By Paige P. Parvin 96G
In May, my family celebrated my dad’s sixty-eighth birthday in Athens, Greece. We had arrived from Istanbul late the night before, and because of large demonstrations taking place in Syntagma Square, the bus we took from the airport dropped us off several blocks from our hotel. Dragging our heavy suitcases, we had to cross the square, passing through a little bit of modern Greek history as thousands of residents protested the country’s bleak economic situation.
The next morning, the seven of us climbed the Acropolis to the Parthenon under the hot spring sun. As we neared the top and the public pathway narrowed, we had to thread our way through teeming crowds of tourists from all over the world, many of them following guides who held up signs with numbers meant to keep their group together—not that it mattered much, since they were all saying the same thing.
When we reached the site itself, though, there was more room to breathe. We spread out and wandered around on the rocky plateau, hardly able to drag our eyes away from the ancient, majestic Parthenon—unless it was to marvel at the sweeping vista of all of Athens and the surrounding countryside that stretched out below us.
My dad was the only one of us who had been there before. When he served in the US military in his twenties, he was stationed for a time in Turkey, and he developed a deep affinity for that part of the world. Our trip was a chance for him to introduce the rest of us—especially his teenage grandson—to the culture and landmarks that hold special sway in his memory.
He told us about visiting the Parthenon many times as a young man, sitting right where we stood and practically having the place to himself. He said he would spend hours gazing out across the miles and wondering what he was going to do with the rest of his life. Now, nearly fifty birthdays later, that mystery was solved; but the Parthenon for him was just as awesome, the view just as stunning, and the experience of simply being there made more poignant by the years in between.
I have been thinking about that visit to the Parthenon as we assembled this special issue of Emory Magazine. The university’s 175th anniversary is also an opportunity to return to some of the places we’ve been before, seeing them with fresh perspective, accumulated wisdom, and real affection. It’s a time to tell and retell the tales of our shared history—not because we’ve forgotten them, but because it makes us a stronger community to remember. And it helps to climb up high onto the solid ground of the present so that we can appreciate the big picture of the past.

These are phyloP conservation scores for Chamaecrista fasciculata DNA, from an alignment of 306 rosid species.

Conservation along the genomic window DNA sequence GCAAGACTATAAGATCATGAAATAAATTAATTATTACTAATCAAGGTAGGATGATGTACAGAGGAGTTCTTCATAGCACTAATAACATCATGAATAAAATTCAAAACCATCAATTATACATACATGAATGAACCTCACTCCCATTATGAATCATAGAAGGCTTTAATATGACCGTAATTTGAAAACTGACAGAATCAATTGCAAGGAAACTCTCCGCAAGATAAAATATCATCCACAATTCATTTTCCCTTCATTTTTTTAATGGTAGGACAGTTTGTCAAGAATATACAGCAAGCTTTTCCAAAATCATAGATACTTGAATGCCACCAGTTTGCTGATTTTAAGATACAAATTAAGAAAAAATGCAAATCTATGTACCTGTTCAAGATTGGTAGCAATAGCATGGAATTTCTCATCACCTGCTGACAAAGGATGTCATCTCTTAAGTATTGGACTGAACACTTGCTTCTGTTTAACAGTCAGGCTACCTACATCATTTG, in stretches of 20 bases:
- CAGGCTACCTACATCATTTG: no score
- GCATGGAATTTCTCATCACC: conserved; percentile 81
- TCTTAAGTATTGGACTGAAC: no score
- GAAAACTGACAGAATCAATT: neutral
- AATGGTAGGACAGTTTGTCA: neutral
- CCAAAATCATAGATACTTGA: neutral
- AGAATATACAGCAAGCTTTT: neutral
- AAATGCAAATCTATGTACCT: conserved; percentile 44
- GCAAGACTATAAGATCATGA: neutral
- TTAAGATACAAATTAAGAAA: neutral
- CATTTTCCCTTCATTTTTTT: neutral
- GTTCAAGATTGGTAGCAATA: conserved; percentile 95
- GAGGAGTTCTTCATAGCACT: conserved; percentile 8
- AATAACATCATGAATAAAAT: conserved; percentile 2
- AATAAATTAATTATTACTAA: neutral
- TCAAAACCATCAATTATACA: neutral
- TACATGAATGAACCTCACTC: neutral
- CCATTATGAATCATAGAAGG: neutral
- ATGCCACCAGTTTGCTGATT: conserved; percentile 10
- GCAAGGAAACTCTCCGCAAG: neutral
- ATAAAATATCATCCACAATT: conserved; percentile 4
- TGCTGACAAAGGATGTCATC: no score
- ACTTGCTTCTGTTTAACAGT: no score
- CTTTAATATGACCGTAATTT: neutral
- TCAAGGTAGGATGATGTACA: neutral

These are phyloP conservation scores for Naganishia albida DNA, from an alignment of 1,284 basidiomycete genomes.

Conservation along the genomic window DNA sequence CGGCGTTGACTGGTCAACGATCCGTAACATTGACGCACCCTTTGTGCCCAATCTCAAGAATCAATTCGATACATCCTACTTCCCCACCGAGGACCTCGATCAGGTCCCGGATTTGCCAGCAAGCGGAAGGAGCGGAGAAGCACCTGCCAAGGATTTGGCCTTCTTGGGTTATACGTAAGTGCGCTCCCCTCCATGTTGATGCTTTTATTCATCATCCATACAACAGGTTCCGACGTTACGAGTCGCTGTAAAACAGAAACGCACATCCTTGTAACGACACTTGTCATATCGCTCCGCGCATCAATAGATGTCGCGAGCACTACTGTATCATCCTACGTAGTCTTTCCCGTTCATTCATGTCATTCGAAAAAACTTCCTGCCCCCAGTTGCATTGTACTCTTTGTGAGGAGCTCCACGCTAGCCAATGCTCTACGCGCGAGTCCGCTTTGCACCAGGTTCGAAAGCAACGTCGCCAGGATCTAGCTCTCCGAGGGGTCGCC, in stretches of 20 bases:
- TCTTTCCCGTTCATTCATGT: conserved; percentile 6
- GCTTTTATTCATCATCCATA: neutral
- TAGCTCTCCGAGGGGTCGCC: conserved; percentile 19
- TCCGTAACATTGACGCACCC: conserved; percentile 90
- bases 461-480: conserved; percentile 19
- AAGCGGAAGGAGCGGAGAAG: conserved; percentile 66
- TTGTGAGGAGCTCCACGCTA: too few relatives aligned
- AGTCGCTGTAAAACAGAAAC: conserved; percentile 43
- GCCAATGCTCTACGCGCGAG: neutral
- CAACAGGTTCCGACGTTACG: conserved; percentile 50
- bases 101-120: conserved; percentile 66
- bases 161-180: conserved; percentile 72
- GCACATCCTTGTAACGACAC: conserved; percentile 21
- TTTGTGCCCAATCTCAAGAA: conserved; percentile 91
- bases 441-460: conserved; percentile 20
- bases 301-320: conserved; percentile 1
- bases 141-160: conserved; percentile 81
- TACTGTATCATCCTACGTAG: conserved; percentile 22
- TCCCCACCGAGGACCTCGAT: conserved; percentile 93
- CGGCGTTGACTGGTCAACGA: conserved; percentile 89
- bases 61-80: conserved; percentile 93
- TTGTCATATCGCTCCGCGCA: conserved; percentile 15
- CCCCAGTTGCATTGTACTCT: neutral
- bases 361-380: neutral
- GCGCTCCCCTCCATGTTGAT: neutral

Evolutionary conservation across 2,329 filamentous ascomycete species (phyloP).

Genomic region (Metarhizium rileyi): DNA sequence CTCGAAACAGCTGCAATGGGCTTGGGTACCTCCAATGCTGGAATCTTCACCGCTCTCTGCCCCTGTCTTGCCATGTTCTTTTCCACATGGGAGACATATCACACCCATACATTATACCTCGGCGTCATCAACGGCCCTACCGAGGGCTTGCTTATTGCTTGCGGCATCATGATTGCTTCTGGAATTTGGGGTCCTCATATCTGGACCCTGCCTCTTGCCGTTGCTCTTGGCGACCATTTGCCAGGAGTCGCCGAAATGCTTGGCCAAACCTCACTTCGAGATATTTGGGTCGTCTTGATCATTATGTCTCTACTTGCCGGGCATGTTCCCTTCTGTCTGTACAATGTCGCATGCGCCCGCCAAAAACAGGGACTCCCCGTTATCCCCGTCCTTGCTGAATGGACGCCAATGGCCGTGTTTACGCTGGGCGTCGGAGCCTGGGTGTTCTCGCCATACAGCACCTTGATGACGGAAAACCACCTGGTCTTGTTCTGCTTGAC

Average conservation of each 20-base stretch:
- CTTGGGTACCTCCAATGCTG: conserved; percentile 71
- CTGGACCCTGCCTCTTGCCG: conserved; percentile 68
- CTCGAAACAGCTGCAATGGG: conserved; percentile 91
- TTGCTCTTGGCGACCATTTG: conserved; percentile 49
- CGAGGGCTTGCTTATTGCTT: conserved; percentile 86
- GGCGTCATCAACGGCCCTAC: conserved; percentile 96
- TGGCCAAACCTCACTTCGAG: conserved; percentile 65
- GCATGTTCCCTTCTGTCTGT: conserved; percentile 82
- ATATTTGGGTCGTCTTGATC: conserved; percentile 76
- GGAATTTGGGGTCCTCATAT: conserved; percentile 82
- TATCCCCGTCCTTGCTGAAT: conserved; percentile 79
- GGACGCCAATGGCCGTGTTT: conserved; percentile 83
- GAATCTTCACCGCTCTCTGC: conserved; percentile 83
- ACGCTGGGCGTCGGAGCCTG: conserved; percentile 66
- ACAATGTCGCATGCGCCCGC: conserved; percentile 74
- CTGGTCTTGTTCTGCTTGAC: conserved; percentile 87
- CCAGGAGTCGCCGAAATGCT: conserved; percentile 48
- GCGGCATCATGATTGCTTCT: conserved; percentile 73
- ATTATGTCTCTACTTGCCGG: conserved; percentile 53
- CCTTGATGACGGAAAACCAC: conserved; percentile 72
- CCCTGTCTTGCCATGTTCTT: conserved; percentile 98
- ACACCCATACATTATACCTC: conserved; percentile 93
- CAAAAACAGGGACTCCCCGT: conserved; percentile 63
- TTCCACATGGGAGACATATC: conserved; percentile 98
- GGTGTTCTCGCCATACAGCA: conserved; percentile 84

We also have sought out some bright new angles on Emory in our guest contributions. In addition to the whimsical wit of award-winning cartoonist Mike Luckovich, there’s a trip down Emory lane, a tribute to the gift of friendship, a reflection on parallel paths that unexpectedly cross, a meditation on motorcades and their meaning, and a remarkably strong case for public confidence in Emory. There’s even a poem by an award-winning faculty writer, and a heartbreaking finale by someone whose name you probably know.
The Emory Magazine team—associate editor Mary Loftus, art director Erica Endicott, and I, as well as the wider circle of staff who play critical supporting roles—could not have made this magazine without drawing heavily on the incredible wealth of existing resources and collective knowledge about Emory and its history. Colleagues across the university—in the libraries and archives, the photography department, the health sciences, the arts programs, the alumni association and development offices, the communications and marketing division, virtually every school and department, our advisory board, and a special “175 things” committee—have faithfully answered our emails, sent us our photos, returned our calls, and helped check our facts.
It should especially be noted that the book A Legacy of Heart and Mind: Emory Since 1836 by Vice President Gary Hauk 91PhD has been beside my computer for weeks; as unofficial Emory historian, Gary plays a central part in the anniversary commemoration and has helped to develop the events and extensive online resources as well as advising the magazine. I also would like to credit the sharp eyes and institutional expertise of Vice President of Communications and Marketing Ron Sauder, and my boss Susan Carini and Jane Howell of Emory Creative Group.
Thanks to them and many others, in honor of Emory’s birthday, we give you 175 things we think you should know about this place—and believe me, there are many more. Like the new roundabout in Emory Village, or the Calhoun Oak (which I hear recently died), or a wild incident in 1953 known as the Great Monkey Hoax, or the somewhat ignominious Andrew Sledd affair, or even the fact that Emory Magazine was first published as the Emory Alumnus in 1924.
Emory may not be an ancient wonder like the Parthenon, but it has its own stories to tell. For those of us who love it, it’s a place worth returning to again and again—both to celebrate the past and to imagine what might happen between now and the next milestone.